cover image Nazimova: A Biography

Nazimova: A Biography

Gavin Lambert. Alfred A. Knopf, $32.5 (432pp) ISBN 978-0-679-40721-8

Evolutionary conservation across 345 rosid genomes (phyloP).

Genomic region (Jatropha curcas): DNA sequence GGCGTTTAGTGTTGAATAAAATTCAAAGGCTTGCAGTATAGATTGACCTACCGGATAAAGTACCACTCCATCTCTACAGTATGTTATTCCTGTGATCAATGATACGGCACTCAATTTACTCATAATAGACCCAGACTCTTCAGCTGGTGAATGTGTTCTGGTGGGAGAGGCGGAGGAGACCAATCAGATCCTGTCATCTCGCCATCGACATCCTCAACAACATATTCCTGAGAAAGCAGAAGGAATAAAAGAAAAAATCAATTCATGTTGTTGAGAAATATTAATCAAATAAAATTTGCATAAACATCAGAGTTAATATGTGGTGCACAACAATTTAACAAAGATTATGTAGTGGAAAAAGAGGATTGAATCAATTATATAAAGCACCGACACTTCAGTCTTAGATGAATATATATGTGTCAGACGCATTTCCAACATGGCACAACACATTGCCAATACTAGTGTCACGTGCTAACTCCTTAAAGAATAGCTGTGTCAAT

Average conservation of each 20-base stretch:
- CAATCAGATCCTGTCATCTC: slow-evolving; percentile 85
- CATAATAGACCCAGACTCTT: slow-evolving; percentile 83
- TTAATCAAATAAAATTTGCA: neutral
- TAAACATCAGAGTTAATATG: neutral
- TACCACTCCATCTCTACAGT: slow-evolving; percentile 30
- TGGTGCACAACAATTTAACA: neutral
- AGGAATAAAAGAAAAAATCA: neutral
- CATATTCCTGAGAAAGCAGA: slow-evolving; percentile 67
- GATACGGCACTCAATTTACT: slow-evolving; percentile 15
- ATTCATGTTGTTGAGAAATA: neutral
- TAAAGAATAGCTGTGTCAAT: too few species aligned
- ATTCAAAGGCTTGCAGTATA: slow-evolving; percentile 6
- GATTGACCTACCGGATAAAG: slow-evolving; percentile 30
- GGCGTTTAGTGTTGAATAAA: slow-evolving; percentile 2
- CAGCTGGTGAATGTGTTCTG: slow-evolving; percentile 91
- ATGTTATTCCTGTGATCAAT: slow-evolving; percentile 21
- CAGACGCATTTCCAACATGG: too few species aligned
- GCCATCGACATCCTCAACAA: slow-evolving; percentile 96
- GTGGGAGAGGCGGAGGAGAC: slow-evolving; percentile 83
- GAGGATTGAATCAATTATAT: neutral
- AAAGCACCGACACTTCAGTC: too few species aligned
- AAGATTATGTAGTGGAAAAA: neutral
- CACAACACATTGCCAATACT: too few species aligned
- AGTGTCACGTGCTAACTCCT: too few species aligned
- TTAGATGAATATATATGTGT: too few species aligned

While playing the neurotic 29-year-old Hedda Gabler in 1936, Alla Nazimova, then 57, complained that age was getting to her: ""I feel 50 years old!"" Yet she had lovers (of both genders) in their 20s. After seeing Nazimova perform in Ibsen's play in Boston, Noel Coward wrote effusively, ""You can come to London and play the telephone book!"" Petite and taut, she was vivid onstage; and, said Lillian Gish, ""You never caught her `acting.' "" As early as 1906, with her stardom still to come, Nazimova--born in Yalta as Mariam Adelaida Leventon--recognized that though offstage she lived by her impulses, she required another self when the curtain rose: ""If I haven't lived beautifully, I must act beautifully."" Restoring the real Nazimova cannot have been easy for Lambert, a veteran Hollywood writer (Norma Shearer; On Cukor). The actress's last lesbian companion, a talentless sponger, tampered with Nazimova's already unreliable memoirs and diaries; it was the last of many victimizations. When she was a child, her father beat her; in later years, always disorganized in her finances, she was often exploited by parasites, male and female. Yet once the house lights dimmed, she substantiated her legend, making Ibsen and Chekhov credible in America, stirring the teenage Eugene O'Neill to be a playwright (and at 52 starring in his Mourning Becomes Electra) and having the same electrifying impact upon the young Tennessee Williams. Although her thrilling voice may have enabled her transition to talkies from trashy if lucrative silent films, shifts in acting styles left her with few roles of any kind in her last decades, while dwindling funds forced her to sell off her last assets. This gossipy but reliable life of Nazimova, emphasizing her defiance of social norms, may transform her from a forgotten theatrical heroine into a feminist icon. Photos. (Apr.)